4. You’re focused on maintaining status quo. I’m not one to make a big stink about the difference between leadership and management. Leaders have to manage and managers have to lead. But there is one key difference that I think is worth noting—leaders initiate change whereas managers focus on maintaining or improving the status quo. Status quo leadership is often about looking in the rear-view mirror, making sure everything occurred exactly as planned. Forward-looking leadership involves surveying the open road and charting a course to move the team to its next destination. There will be occasional wrong turns, rerouting the course, and asking for directions. It will get messy and chaotic at times. But it will never be status quo.

5. You micromanage. Micro-managers tend to not trust people. Since trust involves risk, micro-managers default to using controlling behaviors to minimize their dependency on others. They want to maintain power so they hoard information, don’t involve others, and make all decisions of any consequence. Micro-managers tend to believe they know what’s best and will act in ways to keep themselves in the center of any conversation, meeting, or activities in order to exert their influence.

6. You spend more time assigning blame and making excuses than focusing on what you can control. Rear-view leaders are consumed with what others are doing or not doing, and almost always believe their lack of success is a result of factors outside their control. “If only Marketing would have provided us with the right kind of collateral that appealed to our clients…,” or “If Operations hadn’t delayed in getting that order into production…,” and “Customer Service does a horrible job at client retention…” are the kinds of blaming statements or excuses you often hear from rear-view leaders. Proactive leaders understand there will always be factors outside their control, so they spend their energy focusing on what they can influence and trust their colleagues to do the same.

7. You wait for someone to tell you what to do instead of taking the initiative. Failure to take initiative is a symptom of rear-view mirror leadership. Because rear-view mirror leaders are focused on the past, what others are doing or not doing, or focused on maintaining the status-quo, they are often caught watching from the sidelines when they should be actively involved in the game. Do you find yourself surprised by decisions that get made? Find yourself out of the information loop about what’s happening around you? If so, you might be sitting around waiting for someone to tell you what to do instead of taking the initiative. Find a need, meet a need. See a problem, fix a problem. That’s what forward-thinking leaders do.

8. You have a graveyard of relationships that are “dead to you.” It’s easy to run over people when you’re not looking where you’re going. Precisely because they’ve been leading by looking in the rear-view mirror, these kinds of leaders have often neglected to invest in relationships across the organization. They have “written off” people for one reason or another, usually in an attempt to exert power and influence to preserve their position and authority.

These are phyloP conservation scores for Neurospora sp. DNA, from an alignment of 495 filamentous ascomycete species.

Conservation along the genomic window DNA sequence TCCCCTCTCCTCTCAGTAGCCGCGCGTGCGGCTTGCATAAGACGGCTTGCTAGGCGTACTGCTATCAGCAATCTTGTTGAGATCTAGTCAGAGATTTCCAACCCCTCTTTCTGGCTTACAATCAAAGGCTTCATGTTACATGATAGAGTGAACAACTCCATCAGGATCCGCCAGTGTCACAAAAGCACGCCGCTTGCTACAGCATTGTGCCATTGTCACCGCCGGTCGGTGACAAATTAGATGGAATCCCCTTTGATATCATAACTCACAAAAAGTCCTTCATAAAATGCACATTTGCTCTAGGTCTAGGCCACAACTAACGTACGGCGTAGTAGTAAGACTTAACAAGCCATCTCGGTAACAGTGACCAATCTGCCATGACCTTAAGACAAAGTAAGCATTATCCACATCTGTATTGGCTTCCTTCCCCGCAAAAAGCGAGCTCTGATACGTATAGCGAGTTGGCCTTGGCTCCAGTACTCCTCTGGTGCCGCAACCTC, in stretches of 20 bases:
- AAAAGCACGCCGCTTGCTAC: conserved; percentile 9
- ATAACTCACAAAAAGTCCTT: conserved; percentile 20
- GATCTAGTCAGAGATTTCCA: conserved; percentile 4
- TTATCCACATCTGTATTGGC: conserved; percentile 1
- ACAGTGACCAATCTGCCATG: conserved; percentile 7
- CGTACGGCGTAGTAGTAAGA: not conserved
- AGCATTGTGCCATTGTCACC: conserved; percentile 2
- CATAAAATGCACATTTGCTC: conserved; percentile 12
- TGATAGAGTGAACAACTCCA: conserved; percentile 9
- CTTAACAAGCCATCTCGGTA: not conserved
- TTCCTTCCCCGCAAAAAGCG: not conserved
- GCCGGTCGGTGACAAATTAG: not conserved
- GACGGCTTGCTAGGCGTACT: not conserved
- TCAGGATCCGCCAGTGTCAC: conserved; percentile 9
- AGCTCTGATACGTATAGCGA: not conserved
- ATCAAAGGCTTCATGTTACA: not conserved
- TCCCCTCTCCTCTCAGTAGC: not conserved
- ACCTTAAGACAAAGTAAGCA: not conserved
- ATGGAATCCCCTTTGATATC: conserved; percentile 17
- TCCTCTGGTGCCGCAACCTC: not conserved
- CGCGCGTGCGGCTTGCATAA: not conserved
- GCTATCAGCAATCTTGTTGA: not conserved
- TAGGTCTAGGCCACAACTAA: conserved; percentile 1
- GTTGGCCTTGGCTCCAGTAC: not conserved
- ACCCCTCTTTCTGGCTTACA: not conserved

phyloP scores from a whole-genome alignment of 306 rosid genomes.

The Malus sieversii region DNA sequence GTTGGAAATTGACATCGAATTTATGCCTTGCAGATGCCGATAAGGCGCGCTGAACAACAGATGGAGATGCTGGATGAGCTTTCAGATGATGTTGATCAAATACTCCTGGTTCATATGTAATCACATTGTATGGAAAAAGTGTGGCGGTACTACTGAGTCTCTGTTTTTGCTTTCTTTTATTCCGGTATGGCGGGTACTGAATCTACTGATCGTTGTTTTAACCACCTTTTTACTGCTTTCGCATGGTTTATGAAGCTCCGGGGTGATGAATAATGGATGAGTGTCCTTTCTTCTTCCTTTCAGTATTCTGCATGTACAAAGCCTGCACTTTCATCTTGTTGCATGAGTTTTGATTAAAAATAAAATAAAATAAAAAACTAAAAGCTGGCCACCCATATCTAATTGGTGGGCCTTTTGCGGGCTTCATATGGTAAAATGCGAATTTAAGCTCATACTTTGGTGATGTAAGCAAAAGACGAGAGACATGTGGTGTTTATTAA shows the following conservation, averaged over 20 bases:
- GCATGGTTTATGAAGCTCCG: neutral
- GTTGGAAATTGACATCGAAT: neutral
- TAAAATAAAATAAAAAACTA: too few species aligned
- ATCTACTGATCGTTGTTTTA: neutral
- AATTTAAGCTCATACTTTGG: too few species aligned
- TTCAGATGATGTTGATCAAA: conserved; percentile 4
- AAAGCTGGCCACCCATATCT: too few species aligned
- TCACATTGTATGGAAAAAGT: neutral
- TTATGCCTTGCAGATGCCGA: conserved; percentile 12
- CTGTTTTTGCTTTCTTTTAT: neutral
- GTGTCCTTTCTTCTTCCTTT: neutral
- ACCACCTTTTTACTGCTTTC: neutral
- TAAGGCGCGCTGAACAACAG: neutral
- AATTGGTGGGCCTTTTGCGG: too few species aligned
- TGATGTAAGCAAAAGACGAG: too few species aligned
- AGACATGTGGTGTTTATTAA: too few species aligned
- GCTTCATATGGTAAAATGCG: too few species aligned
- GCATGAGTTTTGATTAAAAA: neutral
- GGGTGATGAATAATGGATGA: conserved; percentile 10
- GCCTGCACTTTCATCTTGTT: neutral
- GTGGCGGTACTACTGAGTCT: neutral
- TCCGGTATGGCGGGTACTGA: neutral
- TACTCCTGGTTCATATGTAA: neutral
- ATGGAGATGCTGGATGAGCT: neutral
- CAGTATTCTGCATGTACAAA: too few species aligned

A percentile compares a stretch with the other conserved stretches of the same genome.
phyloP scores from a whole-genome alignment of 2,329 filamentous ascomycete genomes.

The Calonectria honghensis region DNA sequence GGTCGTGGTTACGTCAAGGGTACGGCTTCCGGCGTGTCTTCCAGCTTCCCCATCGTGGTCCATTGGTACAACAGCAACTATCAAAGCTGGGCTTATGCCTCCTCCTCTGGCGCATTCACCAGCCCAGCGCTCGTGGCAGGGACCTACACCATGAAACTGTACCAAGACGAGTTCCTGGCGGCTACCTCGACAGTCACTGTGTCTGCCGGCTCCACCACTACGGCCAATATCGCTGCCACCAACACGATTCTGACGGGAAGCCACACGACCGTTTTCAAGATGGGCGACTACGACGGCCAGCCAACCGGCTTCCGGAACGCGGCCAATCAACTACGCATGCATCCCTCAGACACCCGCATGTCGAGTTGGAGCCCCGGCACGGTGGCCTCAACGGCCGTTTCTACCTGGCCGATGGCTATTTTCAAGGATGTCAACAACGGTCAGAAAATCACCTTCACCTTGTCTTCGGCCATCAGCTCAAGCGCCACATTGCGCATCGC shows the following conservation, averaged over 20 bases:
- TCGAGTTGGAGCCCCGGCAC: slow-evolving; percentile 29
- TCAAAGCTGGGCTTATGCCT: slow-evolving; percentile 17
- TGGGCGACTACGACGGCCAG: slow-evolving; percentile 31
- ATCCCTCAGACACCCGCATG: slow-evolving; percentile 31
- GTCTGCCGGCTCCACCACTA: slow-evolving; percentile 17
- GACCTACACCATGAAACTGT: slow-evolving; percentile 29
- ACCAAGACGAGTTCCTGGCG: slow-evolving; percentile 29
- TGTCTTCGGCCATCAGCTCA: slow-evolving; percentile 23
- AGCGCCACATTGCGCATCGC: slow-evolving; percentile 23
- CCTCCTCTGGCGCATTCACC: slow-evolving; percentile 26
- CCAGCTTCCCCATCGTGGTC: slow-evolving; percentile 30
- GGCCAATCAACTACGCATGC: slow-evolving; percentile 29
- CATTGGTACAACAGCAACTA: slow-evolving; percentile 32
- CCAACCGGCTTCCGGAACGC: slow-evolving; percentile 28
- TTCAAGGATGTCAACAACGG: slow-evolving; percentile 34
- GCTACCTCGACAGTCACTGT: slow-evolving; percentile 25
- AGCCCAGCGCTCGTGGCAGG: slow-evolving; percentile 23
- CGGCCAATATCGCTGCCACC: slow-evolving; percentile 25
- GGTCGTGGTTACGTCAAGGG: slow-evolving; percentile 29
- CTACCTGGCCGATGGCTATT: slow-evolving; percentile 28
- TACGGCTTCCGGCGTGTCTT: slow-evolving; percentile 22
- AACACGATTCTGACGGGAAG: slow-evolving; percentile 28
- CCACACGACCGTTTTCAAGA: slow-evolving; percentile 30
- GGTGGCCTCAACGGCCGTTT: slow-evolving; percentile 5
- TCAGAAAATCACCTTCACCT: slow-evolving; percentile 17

9. A lack of possibility thinking. If your first response to new ideas is to find all the ways it won’t work, you’re a rear-view mirror leader. Critical thinking and risk mitigation is necessary when considering a new concept, but if the ideas that come your way never make it past the initial sniff test, then you may be shutting yourself off to new possibilities. Instead of shooting holes in the ideas your team brings to you, try responding with this question: “How could we make this work?” You may be surprised at how much energy and passion it unleashes in your team.

10. You have an “us vs. them” mentality. Do you say “we” or “they” when referring to your organization and its leadership? Whether it’s done consciously or subconsciously, rear-view mirror leaders tend to disassociate themselves from the decisions and actions of their fellow leaders. Being a leader, particularly a senior or high-level one, means you represent the entire organization, not just your particular team. You should own the decisions and strategies of your organization by phrasing statements like “We have decided…” rather than “They have decided…” because it shows your team that you are personally invested and committed to your organization’s plans.

The grumpy Mercedes driver couldn’t see he had a wide-open road ahead of him to enjoy because he was too focused on what others were doing behind him. Don’t make the same mistake as a leader. If any of these ten signs ring true, you may be spending more time leading by looking through the rear-view mirror instead of the front windshield.

Broken Trust – 3 Steps to Repair & Regain the Trust You’ve Lost